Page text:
Lebanese Maronite Patriarch Bechara Rai’s announcement, on May 2nd, that he intends to accompany Pope Francis during his pilgrimage to the Holy Land May 24-26 has sparked violent controversy in his country. In fact Israel and Lebanon are still technically at war and the issue of travel between the two countries presents a minefield of diplomatic restrictions.
(Jerusalem/e.r.-k.c.) – Lebanese Maronite Patriarch Bechara Rai’s announcement, on May 2nd, that he intends to accompany Pope Francis during his pilgrimage to the Holy Land May 24-26 has sparked violent controversy in his country.
In fact diplomatic relations between Israel and the Lebanon remain at a standstill, despite the fact that Lebanon was the first Arab league nation to sign an armistice treaty with Israel in 1949. No Lebanese religious dignitary has visited the country, with which Lebanon is technically at war, since its creation in 1948.
"The Pope is going to the diocese of the patriarch, so it’s normal that the patriarch should welcome him,” said Cardinal Rai, referring to the 10,000 Maronites residing in the Holy Land.
The issue of travel between the two countries presents a minefield of diplomatic restrictions. Tourists who arrive to the Lebanese borders with a passport bearing an Israeli visa are not allowed entry into the country and Lebanese citizens who move to Israel can be prosecuted for high treason. Lebanese citizens are not permitted to visit Israel, nor are Israelis allowed to cross the border to the north.
Exceptions to the web of restrictions are for Maronite clergy, who are permitted to travel as part of their function within the Church.
Yet Rai’s announcement has provoked condemnation from Lebanese nationalist and anti-Israeli parties.
The Shiite religious-political movement Hezbollah, created in 1982 to oppose the Israeli occupation of southern Lebanon and which is considered to be at the vanguard of the armed struggle against Israel, is leading the criticism being flung at Rai. The newspaper As-Safir, considered one of the party’s megaphones, ran the headline on May 3, “Historical Sin - Rai goes to Israel”. The controversy was furthered by the paper when it speculated that the patriarch could shake hands with Israeli leaders who will be in the front row to welcome Pope Francis at Ben Gurion airport in Tel Aviv.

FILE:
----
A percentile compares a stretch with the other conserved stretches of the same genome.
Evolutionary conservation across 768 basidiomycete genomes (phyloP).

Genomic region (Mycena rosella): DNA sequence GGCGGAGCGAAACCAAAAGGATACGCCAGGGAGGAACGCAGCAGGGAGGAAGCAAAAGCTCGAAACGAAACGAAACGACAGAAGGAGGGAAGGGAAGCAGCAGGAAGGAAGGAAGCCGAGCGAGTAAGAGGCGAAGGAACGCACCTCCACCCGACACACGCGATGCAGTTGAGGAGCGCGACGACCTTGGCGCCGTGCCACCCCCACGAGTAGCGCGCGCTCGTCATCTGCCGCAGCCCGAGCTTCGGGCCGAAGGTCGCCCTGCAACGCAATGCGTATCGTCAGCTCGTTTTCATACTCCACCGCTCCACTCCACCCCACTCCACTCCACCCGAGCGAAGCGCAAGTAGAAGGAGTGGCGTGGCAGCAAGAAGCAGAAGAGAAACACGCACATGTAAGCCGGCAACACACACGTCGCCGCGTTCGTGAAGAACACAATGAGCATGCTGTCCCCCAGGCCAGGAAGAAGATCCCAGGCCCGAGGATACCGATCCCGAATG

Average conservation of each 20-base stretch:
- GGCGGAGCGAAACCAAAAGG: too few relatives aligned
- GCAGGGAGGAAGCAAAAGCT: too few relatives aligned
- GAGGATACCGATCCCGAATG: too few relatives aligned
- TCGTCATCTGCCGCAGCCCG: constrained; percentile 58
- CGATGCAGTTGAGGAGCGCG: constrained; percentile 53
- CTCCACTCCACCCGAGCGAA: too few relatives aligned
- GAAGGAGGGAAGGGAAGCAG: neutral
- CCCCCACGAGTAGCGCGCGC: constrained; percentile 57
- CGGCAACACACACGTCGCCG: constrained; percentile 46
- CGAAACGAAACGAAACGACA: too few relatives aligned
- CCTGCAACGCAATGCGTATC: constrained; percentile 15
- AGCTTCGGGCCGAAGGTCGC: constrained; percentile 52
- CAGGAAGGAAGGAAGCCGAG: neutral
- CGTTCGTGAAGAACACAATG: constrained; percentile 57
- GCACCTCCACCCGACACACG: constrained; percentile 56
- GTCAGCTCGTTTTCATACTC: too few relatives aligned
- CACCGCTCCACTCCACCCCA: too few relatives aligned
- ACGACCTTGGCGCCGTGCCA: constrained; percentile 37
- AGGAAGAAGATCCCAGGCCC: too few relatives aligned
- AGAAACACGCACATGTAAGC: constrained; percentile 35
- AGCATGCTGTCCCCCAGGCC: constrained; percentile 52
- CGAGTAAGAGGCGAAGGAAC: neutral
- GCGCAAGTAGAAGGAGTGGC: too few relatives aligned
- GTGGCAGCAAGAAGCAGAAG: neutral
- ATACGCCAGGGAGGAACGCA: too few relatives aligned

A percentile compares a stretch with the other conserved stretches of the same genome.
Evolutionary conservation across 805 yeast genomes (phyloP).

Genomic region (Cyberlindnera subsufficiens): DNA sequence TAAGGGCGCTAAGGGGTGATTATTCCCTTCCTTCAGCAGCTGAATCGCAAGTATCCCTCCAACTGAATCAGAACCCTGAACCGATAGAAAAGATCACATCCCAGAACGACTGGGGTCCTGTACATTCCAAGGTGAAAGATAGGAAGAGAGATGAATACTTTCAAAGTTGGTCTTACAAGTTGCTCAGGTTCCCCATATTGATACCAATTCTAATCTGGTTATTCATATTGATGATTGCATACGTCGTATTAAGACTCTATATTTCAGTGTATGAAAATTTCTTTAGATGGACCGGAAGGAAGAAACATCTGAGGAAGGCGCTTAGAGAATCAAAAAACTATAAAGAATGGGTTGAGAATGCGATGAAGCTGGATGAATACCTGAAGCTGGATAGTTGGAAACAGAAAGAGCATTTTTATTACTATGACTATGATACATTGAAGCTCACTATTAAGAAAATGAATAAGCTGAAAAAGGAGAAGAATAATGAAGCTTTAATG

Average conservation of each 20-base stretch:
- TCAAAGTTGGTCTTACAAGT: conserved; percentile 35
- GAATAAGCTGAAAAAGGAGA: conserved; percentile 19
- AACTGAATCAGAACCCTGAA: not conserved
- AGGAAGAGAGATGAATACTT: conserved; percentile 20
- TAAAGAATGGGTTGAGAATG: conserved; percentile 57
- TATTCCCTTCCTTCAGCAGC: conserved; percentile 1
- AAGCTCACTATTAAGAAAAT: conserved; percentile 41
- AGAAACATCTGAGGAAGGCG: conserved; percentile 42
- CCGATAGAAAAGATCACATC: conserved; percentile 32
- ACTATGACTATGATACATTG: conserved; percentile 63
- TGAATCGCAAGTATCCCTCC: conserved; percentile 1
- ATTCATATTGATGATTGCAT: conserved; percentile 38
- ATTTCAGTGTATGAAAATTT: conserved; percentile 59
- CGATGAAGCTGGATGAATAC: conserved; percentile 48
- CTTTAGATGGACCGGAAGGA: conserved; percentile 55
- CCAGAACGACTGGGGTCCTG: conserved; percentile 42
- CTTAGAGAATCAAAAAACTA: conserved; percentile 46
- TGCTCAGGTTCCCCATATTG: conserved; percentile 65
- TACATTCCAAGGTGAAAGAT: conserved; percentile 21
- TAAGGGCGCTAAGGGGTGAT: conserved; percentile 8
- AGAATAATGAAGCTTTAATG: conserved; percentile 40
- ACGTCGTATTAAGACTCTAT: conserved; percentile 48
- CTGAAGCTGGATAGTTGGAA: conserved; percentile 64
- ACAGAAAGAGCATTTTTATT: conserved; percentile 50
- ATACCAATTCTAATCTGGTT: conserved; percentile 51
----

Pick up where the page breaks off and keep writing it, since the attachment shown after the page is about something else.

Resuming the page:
Lebanon’s daily newspaper Al-Akhbar hypothised that the patriarch’s trip might herald a possible shift towards "normalized relations with Israeli occupation". A delegation of Christian MPs opposing the trip has declared it intends to meet with the Apostolic NunciotoLebanon, Archbishop Gabriele Caccia, to explain the possible negative repercussions of Cardinal Rai’s decision.
For their part, the Maronites have promptly reacted by insisting on the "duty" incumbent on their spiritual leader. “The patriarch's aim is not to sign a peace treaty with Israel," noted the Maronite Bishop Samir Mazloum speaking with international broadcaster OTV. The bishop also said that Rai does in fact plan to accept an invitation to meet with Palestinian President Mahmoud Abbas.
In the midst of so much din, the patriarch, who is currently in France, insists on the religious and non-political purpose of his visit, just as in February 2013 when he broke another taboo by travelling to Syria. On May 5, Lebanese daily paper An-Nahar published a new declaration, in which the patriarch says, “I know very well that Israel is an enemy country that occupied Lebanese lands, and I respect the Lebanese laws. I am not scheduled to meet any Israeli figures, and I feel sorry that some Lebanese want to make a fuss out of it,” said Rai.
The cardinal invited Lebanese citizens to focus on more important issues, such as the election of the new President of the Republic, rather than create more strife with the aim of undermining national unity.
The patriarchal curia released a statement confirming that "the armistice of 1949 provides that the Maronite bishop of the Holy Land can travel to Lebanon and Palestine". Also, there is a tacit agreement with the Lebanese authorities that allows religious figures to go on missions in the Holy Land, both by land - via Jordan - and by air.
The controversy of recent days emphasizes, once more, that in the small State of Lebanon, it is not always easy to separate religion and politics.
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